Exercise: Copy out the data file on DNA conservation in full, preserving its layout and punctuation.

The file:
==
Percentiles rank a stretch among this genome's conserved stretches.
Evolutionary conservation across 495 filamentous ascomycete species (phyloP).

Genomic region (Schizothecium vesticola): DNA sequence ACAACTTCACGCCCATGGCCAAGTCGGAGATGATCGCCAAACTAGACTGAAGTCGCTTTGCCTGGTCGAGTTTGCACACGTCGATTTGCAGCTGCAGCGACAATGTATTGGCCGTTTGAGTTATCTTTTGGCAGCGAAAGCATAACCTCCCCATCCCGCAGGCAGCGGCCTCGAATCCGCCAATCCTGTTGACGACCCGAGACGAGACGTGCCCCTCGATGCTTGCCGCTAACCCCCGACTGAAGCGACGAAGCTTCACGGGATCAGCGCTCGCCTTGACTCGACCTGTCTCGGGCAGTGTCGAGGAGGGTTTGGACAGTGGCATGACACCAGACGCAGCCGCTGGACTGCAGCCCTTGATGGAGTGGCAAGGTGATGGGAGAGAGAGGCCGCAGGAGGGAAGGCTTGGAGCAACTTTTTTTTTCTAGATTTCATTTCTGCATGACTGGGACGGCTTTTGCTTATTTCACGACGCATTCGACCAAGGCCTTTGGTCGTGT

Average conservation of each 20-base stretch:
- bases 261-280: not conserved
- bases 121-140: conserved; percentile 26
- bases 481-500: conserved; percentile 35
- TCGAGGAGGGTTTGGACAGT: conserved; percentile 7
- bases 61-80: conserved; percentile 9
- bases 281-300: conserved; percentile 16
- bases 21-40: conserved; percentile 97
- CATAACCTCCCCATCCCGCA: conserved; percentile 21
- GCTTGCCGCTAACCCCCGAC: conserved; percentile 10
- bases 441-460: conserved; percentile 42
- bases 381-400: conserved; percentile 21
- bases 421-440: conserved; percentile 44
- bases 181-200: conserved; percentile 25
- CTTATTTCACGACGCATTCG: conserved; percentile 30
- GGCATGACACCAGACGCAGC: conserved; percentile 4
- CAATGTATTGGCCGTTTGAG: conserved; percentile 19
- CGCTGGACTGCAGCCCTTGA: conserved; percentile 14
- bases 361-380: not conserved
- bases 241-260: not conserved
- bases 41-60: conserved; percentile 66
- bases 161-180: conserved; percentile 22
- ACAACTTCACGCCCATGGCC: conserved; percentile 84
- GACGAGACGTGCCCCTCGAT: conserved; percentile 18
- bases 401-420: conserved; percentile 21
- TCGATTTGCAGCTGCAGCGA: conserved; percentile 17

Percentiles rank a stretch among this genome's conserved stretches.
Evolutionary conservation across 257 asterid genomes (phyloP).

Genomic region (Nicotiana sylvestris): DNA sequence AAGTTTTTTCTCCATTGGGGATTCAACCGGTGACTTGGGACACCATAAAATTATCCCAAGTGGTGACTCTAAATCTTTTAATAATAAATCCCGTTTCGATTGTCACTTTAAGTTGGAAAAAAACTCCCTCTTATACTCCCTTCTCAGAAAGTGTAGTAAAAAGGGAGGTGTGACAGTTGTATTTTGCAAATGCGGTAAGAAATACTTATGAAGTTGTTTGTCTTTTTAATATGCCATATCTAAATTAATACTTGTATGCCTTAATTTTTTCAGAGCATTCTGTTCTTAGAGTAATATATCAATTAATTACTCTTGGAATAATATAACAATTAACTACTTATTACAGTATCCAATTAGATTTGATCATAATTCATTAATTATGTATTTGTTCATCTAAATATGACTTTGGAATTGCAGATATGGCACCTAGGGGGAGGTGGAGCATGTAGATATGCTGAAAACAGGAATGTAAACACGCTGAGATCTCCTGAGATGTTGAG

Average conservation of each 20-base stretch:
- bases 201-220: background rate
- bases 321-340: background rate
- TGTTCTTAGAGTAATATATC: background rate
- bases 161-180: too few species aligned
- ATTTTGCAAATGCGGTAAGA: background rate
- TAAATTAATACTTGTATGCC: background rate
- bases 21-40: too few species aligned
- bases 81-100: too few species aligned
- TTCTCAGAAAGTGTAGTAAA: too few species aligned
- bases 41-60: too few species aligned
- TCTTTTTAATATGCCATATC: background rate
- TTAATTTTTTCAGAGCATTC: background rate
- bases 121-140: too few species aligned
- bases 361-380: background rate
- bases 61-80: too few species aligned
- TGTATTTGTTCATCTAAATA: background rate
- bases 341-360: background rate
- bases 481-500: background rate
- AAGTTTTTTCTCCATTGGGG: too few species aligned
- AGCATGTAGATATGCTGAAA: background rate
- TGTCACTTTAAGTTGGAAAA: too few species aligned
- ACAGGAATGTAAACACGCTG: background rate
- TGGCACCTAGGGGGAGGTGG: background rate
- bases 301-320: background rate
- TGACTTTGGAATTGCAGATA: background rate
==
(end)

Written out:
Percentiles rank a stretch among this genome's conserved stretches.
Evolutionary conservation across 495 filamentous ascomycete species (phyloP).

Genomic region (Schizothecium vesticola): DNA sequence ACAACTTCACGCCCATGGCCAAGTCGGAGATGATCGCCAAACTAGACTGAAGTCGCTTTGCCTGGTCGAGTTTGCACACGTCGATTTGCAGCTGCAGCGACAATGTATTGGCCGTTTGAGTTATCTTTTGGCAGCGAAAGCATAACCTCCCCATCCCGCAGGCAGCGGCCTCGAATCCGCCAATCCTGTTGACGACCCGAGACGAGACGTGCCCCTCGATGCTTGCCGCTAACCCCCGACTGAAGCGACGAAGCTTCACGGGATCAGCGCTCGCCTTGACTCGACCTGTCTCGGGCAGTGTCGAGGAGGGTTTGGACAGTGGCATGACACCAGACGCAGCCGCTGGACTGCAGCCCTTGATGGAGTGGCAAGGTGATGGGAGAGAGAGGCCGCAGGAGGGAAGGCTTGGAGCAACTTTTTTTTTCTAGATTTCATTTCTGCATGACTGGGACGGCTTTTGCTTATTTCACGACGCATTCGACCAAGGCCTTTGGTCGTGT

Average conservation of each 20-base stretch:
- bases 261-280: not conserved
- bases 121-140: conserved; percentile 26
- bases 481-500: conserved; percentile 35
- TCGAGGAGGGTTTGGACAGT: conserved; percentile 7
- bases 61-80: conserved; percentile 9
- bases 281-300: conserved; percentile 16
- bases 21-40: conserved; percentile 97
- CATAACCTCCCCATCCCGCA: conserved; percentile 21
- GCTTGCCGCTAACCCCCGAC: conserved; percentile 10
- bases 441-460: conserved; percentile 42
- bases 381-400: conserved; percentile 21
- bases 421-440: conserved; percentile 44
- bases 181-200: conserved; percentile 25
- CTTATTTCACGACGCATTCG: conserved; percentile 30
- GGCATGACACCAGACGCAGC: conserved; percentile 4
- CAATGTATTGGCCGTTTGAG: conserved; percentile 19
- CGCTGGACTGCAGCCCTTGA: conserved; percentile 14
- bases 361-380: not conserved
- bases 241-260: not conserved
- bases 41-60: conserved; percentile 66
- bases 161-180: conserved; percentile 22
- ACAACTTCACGCCCATGGCC: conserved; percentile 84
- GACGAGACGTGCCCCTCGAT: conserved; percentile 18
- bases 401-420: conserved; percentile 21
- TCGATTTGCAGCTGCAGCGA: conserved; percentile 17

Percentiles rank a stretch among this genome's conserved stretches.
Evolutionary conservation across 257 asterid genomes (phyloP).

Genomic region (Nicotiana sylvestris): DNA sequence AAGTTTTTTCTCCATTGGGGATTCAACCGGTGACTTGGGACACCATAAAATTATCCCAAGTGGTGACTCTAAATCTTTTAATAATAAATCCCGTTTCGATTGTCACTTTAAGTTGGAAAAAAACTCCCTCTTATACTCCCTTCTCAGAAAGTGTAGTAAAAAGGGAGGTGTGACAGTTGTATTTTGCAAATGCGGTAAGAAATACTTATGAAGTTGTTTGTCTTTTTAATATGCCATATCTAAATTAATACTTGTATGCCTTAATTTTTTCAGAGCATTCTGTTCTTAGAGTAATATATCAATTAATTACTCTTGGAATAATATAACAATTAACTACTTATTACAGTATCCAATTAGATTTGATCATAATTCATTAATTATGTATTTGTTCATCTAAATATGACTTTGGAATTGCAGATATGGCACCTAGGGGGAGGTGGAGCATGTAGATATGCTGAAAACAGGAATGTAAACACGCTGAGATCTCCTGAGATGTTGAG

Average conservation of each 20-base stretch:
- bases 201-220: background rate
- bases 321-340: background rate
- TGTTCTTAGAGTAATATATC: background rate
- bases 161-180: too few species aligned
- ATTTTGCAAATGCGGTAAGA: background rate
- TAAATTAATACTTGTATGCC: background rate
- bases 21-40: too few species aligned
- bases 81-100: too few species aligned
- TTCTCAGAAAGTGTAGTAAA: too few species aligned
- bases 41-60: too few species aligned
- TCTTTTTAATATGCCATATC: background rate
- TTAATTTTTTCAGAGCATTC: background rate
- bases 121-140: too few species aligned
- bases 361-380: background rate
- bases 61-80: too few species aligned
- TGTATTTGTTCATCTAAATA: background rate
- bases 341-360: background rate
- bases 481-500: background rate
- AAGTTTTTTCTCCATTGGGG: too few species aligned
- AGCATGTAGATATGCTGAAA: background rate
- TGTCACTTTAAGTTGGAAAA: too few species aligned
- ACAGGAATGTAAACACGCTG: background rate
- TGGCACCTAGGGGGAGGTGG: background rate
- bases 301-320: background rate
- TGACTTTGGAATTGCAGATA: background rate